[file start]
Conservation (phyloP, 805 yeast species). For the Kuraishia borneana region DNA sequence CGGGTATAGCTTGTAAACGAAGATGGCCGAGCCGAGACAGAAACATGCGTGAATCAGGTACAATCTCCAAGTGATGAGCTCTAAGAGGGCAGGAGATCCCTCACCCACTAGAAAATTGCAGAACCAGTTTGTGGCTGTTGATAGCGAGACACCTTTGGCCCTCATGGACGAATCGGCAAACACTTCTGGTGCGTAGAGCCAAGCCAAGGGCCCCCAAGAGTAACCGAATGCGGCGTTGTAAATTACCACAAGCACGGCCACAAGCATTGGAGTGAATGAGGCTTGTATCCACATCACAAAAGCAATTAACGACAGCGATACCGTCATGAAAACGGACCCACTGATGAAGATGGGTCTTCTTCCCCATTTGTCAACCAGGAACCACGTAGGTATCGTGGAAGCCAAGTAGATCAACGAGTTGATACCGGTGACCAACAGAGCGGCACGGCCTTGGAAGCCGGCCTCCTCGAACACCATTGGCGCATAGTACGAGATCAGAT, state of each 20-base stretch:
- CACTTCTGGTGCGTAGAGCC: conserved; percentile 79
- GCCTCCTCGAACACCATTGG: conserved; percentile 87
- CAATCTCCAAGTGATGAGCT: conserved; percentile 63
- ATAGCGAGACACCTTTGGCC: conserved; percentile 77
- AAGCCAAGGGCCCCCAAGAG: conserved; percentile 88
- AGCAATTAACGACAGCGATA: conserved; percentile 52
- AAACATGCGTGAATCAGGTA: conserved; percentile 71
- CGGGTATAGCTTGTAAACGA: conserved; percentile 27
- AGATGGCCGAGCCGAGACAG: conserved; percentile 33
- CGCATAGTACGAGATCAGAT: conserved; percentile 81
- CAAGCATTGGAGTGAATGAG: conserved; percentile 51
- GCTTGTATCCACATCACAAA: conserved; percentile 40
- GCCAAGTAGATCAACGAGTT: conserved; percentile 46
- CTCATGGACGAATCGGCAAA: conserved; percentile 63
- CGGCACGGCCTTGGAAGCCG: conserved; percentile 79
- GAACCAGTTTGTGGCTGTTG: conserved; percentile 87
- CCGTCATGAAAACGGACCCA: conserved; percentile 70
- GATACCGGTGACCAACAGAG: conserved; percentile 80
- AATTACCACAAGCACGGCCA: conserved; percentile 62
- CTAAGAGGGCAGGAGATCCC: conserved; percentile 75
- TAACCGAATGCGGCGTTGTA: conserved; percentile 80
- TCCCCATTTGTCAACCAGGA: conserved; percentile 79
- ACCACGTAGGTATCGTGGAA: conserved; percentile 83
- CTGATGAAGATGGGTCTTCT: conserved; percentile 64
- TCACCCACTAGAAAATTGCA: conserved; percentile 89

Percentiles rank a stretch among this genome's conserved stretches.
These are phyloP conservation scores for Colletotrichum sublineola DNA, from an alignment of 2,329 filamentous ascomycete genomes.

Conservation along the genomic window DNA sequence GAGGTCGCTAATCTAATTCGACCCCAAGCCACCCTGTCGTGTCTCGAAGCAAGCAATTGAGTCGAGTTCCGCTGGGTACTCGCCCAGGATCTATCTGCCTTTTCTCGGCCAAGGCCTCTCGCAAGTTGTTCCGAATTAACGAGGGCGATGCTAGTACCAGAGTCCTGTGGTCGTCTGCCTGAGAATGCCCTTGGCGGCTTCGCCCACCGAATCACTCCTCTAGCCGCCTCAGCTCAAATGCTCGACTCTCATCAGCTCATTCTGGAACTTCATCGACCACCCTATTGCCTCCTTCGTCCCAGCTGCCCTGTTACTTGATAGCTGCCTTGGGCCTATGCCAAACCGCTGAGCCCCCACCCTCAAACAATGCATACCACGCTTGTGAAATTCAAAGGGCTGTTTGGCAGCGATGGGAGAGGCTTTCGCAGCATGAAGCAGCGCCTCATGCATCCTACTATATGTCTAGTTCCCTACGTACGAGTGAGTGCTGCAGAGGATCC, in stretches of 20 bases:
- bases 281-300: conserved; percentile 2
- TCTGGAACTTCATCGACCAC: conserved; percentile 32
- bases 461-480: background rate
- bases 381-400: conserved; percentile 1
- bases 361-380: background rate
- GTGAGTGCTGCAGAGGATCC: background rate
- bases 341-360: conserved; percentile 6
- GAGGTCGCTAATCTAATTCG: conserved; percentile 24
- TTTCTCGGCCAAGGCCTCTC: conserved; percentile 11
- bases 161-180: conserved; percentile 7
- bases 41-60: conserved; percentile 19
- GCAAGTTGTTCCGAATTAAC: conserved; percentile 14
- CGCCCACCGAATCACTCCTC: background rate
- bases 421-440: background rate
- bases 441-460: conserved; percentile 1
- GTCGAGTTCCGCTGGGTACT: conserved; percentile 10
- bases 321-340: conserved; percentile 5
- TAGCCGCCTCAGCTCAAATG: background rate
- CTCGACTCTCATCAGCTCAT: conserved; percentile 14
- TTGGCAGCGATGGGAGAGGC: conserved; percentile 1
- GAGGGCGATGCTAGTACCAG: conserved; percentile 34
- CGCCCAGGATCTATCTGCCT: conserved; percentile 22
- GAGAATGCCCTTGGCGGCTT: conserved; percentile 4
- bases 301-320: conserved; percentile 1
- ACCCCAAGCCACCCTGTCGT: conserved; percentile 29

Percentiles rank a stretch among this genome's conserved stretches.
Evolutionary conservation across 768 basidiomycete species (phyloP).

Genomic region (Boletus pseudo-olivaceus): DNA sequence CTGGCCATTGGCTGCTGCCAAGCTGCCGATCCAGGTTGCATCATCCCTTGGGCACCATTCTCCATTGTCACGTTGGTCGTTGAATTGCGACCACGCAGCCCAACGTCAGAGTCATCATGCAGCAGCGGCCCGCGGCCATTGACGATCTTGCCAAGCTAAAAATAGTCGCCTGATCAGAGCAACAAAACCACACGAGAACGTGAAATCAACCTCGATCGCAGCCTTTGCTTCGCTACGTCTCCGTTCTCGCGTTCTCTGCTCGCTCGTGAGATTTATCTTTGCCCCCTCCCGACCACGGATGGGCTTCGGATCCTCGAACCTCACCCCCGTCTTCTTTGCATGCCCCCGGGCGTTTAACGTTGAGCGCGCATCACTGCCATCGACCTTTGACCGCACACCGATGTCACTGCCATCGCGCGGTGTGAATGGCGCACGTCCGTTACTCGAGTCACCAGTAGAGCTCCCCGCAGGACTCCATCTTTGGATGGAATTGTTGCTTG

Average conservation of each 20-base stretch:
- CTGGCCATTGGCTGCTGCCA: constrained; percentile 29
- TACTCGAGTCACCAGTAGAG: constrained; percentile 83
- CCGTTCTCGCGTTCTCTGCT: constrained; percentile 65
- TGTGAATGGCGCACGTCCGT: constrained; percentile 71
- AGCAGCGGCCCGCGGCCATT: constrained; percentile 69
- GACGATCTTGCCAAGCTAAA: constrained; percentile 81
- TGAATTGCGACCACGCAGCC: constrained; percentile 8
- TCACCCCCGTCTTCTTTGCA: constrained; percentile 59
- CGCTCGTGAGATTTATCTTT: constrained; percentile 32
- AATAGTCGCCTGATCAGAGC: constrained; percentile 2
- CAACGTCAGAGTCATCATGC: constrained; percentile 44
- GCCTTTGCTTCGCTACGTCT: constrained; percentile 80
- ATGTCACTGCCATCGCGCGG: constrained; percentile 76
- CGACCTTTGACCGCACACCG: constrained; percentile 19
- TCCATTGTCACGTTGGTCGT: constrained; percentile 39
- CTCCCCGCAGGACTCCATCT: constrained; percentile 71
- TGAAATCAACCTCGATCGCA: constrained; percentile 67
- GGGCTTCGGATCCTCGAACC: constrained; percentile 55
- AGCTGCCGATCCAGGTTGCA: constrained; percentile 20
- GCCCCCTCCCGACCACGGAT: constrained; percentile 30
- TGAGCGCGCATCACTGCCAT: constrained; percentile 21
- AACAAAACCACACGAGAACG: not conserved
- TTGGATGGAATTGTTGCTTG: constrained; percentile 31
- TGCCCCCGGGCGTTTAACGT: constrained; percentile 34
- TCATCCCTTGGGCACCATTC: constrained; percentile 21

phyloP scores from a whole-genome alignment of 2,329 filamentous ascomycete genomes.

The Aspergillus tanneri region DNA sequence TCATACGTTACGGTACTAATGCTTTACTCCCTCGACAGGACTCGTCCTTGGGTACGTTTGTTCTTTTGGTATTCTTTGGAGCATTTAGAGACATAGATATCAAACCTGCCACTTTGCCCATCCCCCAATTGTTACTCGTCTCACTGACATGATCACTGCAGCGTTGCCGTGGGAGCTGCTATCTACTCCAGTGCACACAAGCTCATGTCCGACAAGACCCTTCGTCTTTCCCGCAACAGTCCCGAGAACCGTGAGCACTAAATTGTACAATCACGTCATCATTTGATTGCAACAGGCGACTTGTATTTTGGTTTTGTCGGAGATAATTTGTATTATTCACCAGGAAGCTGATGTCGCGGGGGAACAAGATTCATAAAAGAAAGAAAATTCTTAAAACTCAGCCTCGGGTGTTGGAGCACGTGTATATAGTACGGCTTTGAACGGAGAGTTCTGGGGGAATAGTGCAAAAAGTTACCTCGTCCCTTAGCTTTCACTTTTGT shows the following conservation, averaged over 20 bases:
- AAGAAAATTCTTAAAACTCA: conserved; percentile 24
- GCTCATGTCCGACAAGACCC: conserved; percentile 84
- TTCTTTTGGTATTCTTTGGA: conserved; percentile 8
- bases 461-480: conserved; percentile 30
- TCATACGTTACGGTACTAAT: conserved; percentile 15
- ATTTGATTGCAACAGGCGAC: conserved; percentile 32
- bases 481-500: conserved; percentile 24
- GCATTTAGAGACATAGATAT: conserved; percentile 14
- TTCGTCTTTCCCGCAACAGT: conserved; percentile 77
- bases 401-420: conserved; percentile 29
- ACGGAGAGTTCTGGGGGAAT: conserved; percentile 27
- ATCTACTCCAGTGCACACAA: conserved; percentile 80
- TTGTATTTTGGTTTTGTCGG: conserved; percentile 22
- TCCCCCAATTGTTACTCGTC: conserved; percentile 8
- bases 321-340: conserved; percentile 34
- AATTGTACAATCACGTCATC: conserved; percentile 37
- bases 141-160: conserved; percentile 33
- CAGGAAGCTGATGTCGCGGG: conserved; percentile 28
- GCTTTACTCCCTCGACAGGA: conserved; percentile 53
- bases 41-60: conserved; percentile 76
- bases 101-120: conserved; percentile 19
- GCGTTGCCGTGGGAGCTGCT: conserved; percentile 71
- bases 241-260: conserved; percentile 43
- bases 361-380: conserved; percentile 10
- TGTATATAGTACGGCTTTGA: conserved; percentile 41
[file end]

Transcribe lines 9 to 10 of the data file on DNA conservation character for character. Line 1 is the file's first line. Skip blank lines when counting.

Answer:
- CGGGTATAGCTTGTAAACGA: conserved; percentile 27
- AGATGGCCGAGCCGAGACAG: conserved; percentile 33